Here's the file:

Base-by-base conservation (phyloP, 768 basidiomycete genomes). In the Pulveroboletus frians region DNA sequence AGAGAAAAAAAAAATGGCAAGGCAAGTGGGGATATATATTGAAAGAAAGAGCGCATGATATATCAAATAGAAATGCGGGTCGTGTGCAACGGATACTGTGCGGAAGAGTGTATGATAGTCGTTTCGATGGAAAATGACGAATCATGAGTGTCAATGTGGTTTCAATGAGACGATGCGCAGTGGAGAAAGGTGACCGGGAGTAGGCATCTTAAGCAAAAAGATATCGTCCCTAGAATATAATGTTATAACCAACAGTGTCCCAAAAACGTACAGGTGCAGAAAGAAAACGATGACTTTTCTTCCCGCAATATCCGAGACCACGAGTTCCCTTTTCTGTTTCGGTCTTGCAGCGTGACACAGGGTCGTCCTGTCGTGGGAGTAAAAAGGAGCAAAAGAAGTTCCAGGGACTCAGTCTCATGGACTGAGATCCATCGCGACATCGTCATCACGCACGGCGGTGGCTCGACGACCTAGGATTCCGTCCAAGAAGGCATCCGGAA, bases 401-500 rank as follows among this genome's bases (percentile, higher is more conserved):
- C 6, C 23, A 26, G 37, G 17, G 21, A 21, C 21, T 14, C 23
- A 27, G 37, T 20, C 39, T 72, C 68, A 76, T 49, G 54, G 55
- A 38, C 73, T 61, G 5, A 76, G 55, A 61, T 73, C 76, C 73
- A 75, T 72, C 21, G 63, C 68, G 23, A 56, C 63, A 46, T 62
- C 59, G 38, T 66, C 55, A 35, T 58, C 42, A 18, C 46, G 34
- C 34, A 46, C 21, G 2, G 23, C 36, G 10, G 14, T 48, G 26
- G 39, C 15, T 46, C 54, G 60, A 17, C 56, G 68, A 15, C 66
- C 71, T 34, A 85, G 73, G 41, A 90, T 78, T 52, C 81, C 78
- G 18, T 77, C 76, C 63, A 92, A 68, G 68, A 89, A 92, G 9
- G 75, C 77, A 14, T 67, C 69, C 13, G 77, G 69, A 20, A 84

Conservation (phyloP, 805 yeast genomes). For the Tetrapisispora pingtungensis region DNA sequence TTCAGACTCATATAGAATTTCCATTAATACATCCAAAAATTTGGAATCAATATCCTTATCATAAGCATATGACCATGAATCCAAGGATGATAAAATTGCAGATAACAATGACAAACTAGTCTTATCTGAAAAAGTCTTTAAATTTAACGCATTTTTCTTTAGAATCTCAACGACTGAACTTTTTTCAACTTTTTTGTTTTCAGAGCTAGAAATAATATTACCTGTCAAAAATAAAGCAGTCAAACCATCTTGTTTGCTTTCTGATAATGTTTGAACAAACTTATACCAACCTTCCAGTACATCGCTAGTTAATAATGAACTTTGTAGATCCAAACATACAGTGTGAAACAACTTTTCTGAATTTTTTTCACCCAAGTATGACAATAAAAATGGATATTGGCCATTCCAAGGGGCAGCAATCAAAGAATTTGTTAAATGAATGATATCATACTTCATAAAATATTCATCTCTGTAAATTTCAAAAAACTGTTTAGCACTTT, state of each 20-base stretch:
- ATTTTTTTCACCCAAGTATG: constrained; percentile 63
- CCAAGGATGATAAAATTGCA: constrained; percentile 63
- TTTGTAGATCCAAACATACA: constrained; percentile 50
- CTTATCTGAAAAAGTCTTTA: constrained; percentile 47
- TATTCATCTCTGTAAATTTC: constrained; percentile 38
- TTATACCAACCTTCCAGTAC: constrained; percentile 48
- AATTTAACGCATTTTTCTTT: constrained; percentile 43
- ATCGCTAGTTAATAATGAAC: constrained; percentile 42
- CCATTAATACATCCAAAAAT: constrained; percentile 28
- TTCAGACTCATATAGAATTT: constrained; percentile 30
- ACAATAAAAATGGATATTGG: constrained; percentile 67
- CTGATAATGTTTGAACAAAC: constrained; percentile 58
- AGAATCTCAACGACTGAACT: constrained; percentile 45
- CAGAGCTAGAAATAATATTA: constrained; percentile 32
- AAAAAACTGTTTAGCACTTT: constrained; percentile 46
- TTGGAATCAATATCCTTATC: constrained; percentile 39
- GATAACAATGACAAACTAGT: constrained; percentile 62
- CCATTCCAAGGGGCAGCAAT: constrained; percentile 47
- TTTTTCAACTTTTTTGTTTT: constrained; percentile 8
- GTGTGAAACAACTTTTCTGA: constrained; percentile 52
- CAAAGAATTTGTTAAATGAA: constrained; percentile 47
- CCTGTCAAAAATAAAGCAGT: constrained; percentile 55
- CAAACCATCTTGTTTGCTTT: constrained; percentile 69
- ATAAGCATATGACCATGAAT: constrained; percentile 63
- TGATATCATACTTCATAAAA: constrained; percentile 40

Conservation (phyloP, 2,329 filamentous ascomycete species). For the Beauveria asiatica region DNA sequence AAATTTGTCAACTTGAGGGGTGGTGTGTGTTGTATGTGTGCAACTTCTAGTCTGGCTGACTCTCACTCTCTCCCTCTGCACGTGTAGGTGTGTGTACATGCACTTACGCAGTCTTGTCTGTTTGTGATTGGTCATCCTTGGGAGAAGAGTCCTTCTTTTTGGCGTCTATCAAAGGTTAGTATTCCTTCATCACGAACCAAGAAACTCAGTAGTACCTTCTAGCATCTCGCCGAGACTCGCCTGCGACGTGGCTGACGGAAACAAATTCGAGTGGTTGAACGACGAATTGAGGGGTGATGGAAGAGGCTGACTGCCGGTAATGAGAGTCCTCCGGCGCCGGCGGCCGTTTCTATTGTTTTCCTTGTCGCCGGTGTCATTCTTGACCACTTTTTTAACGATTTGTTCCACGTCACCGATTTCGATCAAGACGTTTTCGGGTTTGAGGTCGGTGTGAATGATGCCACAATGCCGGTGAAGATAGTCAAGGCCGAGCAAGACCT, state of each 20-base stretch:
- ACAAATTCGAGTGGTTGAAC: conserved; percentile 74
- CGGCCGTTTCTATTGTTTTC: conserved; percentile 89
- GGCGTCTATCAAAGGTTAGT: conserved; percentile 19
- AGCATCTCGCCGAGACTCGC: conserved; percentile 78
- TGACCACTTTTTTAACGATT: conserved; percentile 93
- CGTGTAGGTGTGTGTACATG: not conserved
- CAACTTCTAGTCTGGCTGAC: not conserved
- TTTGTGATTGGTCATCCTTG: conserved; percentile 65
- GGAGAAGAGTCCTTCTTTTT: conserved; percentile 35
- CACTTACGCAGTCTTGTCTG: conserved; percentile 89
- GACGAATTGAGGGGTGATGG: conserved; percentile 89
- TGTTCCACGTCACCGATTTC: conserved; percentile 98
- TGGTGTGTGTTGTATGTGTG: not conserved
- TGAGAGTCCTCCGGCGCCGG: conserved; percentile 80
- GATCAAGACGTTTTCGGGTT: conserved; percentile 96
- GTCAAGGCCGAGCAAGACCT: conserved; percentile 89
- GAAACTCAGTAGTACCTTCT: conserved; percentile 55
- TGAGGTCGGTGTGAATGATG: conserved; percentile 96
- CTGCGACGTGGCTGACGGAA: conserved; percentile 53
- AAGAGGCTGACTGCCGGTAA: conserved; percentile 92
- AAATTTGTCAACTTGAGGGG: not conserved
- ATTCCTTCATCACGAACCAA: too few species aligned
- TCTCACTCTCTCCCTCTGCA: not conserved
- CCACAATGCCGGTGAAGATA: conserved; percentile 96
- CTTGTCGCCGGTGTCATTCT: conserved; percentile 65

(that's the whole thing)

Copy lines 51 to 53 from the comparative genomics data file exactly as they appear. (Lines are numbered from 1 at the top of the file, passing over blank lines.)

- TGGTGTGTGTTGTATGTGTG: not conserved
- TGAGAGTCCTCCGGCGCCGG: conserved; percentile 80
- GATCAAGACGTTTTCGGGTT: conserved; percentile 96